SIDEBAR: Lin, Freshmen Provide Look at Future in Loss

An outclassed Harvard men’s basketball team suffered another crunching at the hands of two-time defending league champion Penn on Friday night at Lavietes Pavilion, dropping its fifth straight game on the season, and 11th straight to the Quakers, 83-67. The Crimson’s crumbling during the stretch drive of the Ivy slate has come to closely resemble last season’s end-of-year collapse, when Harvard went through an agonizing stretch of eight straight losses.

But if you tuned in at the right time in the game against the Quakers—specifically, if you were watching with about eight minutes gone by in the second half—you would have come away with a much more optimistic take on the blowout loss, as well as the disappointing season it encapsulated.

That was around the time when, with the Crimson behind by 21, freshman guard Jeremy Lin checked into the game, and immediately ignited a stagnating Harvard offense with a bolt of energy. Lin zipped a no-look pass across the paint to freshman forward Pat Magnarelli, open under the hoop for a two-point conversion. Lin then skied for a defensive rebound, and on the team’s next possession drove the lane and finished with a pretty floater.

For his next act, the freshman combo guard picked the pocket of Penn guard Kevin Egee in the open court and managed to hang in the air just long enough to put in the fast-break layup while drawing a foul. The made free throw cut the lead down to 64-50.

Two minutes later, a Magnarelli jumper off another crisp Lin feed and two more Lin free throws pulled the team within 12, the closest Harvard would get to a comeback.

Lin was able to change the pace of the Harvard attack, at least for a short period before Penn again pulled away, by forcefully and quickly pushing the ball up the court, catching a contented Quakers defense unaware.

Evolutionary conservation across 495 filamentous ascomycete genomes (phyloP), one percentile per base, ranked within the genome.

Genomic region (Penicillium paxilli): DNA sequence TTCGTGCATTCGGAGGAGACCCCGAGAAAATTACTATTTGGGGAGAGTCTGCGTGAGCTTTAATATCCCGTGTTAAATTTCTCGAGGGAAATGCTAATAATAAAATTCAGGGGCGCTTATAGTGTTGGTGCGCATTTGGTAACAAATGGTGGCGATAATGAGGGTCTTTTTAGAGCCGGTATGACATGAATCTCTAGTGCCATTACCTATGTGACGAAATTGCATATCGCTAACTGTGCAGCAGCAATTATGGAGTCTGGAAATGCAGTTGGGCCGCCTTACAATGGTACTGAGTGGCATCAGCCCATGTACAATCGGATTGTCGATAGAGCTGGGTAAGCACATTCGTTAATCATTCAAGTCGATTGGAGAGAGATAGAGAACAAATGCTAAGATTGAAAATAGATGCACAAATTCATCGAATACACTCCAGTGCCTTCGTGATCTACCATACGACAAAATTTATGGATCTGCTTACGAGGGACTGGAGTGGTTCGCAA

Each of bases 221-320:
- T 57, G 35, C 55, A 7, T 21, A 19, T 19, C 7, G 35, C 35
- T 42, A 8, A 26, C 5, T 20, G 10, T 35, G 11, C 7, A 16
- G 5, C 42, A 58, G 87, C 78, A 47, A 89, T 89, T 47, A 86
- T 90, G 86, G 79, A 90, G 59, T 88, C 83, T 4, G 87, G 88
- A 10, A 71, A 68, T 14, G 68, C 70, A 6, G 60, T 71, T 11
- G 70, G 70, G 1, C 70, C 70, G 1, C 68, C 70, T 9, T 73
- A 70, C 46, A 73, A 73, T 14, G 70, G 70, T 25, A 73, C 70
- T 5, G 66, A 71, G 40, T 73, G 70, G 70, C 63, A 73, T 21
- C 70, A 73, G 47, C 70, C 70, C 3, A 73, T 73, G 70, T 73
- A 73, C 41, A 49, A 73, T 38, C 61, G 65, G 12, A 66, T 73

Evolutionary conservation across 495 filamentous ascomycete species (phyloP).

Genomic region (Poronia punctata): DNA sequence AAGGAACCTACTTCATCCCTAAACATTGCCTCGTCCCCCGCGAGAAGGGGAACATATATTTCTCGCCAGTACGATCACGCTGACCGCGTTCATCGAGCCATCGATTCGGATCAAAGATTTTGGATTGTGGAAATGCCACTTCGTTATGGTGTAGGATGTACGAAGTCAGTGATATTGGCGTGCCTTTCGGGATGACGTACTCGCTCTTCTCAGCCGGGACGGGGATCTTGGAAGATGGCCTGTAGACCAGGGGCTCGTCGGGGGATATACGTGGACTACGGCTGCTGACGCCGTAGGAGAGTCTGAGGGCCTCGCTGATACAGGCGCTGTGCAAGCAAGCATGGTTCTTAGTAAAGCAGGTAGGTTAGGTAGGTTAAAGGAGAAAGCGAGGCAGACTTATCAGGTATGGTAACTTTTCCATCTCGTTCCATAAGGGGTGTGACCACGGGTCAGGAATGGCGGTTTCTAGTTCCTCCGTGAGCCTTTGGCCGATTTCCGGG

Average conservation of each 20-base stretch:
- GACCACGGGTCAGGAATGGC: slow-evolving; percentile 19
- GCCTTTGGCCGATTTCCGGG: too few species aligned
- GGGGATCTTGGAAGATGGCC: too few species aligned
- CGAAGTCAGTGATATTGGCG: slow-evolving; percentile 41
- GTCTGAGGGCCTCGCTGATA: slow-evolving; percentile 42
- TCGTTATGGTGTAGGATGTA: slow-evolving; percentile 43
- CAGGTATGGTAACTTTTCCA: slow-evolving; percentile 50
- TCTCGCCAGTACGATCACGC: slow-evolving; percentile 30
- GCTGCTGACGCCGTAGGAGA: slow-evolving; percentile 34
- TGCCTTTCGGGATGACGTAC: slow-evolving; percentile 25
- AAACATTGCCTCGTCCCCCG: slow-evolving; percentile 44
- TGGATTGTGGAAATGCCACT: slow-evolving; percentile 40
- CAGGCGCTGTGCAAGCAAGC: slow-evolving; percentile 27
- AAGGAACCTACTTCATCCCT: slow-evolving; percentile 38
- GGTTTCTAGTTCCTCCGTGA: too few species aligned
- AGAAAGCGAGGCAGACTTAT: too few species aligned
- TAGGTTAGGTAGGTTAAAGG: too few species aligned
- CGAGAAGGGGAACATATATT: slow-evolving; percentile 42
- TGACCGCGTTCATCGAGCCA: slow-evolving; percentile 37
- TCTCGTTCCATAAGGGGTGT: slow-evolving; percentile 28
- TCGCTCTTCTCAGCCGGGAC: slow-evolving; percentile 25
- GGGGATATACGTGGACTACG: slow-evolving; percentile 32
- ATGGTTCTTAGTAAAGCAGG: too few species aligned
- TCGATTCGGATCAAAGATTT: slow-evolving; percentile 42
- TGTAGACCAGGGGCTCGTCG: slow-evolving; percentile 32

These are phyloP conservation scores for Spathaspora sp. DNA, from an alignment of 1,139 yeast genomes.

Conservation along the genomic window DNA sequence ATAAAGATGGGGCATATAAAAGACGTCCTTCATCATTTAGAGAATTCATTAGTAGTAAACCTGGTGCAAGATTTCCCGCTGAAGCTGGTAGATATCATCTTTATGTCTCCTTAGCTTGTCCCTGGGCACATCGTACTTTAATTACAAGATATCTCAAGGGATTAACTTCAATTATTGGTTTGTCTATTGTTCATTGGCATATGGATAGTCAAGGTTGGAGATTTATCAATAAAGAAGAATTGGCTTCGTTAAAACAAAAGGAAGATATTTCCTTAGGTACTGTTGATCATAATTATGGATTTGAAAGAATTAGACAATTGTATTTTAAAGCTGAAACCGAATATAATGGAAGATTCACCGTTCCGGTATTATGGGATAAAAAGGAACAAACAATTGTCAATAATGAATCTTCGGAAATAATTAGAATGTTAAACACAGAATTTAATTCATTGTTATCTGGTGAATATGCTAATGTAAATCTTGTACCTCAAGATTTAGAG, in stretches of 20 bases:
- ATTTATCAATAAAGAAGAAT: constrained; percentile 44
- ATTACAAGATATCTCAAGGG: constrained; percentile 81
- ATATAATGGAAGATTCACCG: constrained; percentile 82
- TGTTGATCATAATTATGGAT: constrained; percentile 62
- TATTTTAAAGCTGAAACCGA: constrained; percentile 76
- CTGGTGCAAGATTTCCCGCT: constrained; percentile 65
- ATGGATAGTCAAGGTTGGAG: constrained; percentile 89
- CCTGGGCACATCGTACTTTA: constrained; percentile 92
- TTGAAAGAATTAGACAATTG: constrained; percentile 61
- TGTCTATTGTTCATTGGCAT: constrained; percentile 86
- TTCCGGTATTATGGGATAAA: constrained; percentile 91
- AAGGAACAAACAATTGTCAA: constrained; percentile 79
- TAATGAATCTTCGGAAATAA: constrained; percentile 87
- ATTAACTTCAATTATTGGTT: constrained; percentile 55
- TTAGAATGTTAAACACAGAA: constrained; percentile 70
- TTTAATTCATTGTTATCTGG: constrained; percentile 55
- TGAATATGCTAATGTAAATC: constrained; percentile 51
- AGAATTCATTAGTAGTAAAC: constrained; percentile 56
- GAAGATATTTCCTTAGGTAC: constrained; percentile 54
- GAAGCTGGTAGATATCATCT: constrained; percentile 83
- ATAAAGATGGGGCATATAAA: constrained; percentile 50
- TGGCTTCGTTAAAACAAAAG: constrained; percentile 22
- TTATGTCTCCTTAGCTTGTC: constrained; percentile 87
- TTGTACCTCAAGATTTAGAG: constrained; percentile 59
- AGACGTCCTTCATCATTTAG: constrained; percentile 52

“He’s sneaky, athletic, and can get into the lane,” Penn coach Glen Miller said. “As his perimeter shot starts to develop a little more and he has more confidence in it, he’s going to be a very good player.”

“It was a good game for Jeremy, because he is that kind of [aggressive] player, when [the tempo] goes up and down,” Harvard coach Frank Sullivan added. “He had a couple good assists and he had a couple [assists] that didn’t get hooked up.”

Those assists, including the potential ones that weren’t finished by teammates, came mostly via the spectacular no-look feed, that most exciting and crowd-rousing of passes that is quickly becoming the flashy freshman’s specialty. Lin, who ranks second on the team with 45 helpers, says that he learned the artistry of the no-look while running the offense for his high school in Palo Alto, Calif.

“It’s something that my high school coach taught me, being able to see the floor and make passes without looking,” Lin said. “I’m just trying to come in and do whatever I can do for the team.”

Lin finished with a career-high-tying 12 points on 2-of-4 shooting and a perfect 8-of-8 performance at the free-throw line in 16 minutes, including the game’s final one, when Sullivan let his five active freshman (Lin, Magnarelli, and guards Darryl Finkton, Alek Blankenau, and Ndu Okereke) get some experience playing with each other.

“We’re all developing, so any time we get to play together, it’s always fun—kind of like foreshadowing the future,” Lin said.

In an otherwise dismal evening of competition, the game’s final possessions—which featured fiery play on the part of Harvard’s freshmen, with a double technical foul being assessed at the half-minute mark—served as an intriguing glimpse into the future of Harvard basketball for the 2,000 fans in attendance at Lavietes.

It is a future that gets a little closer to fruition with each no-look dish Lin serves up.

—Staff writer Caleb W. Peiffer can be reached at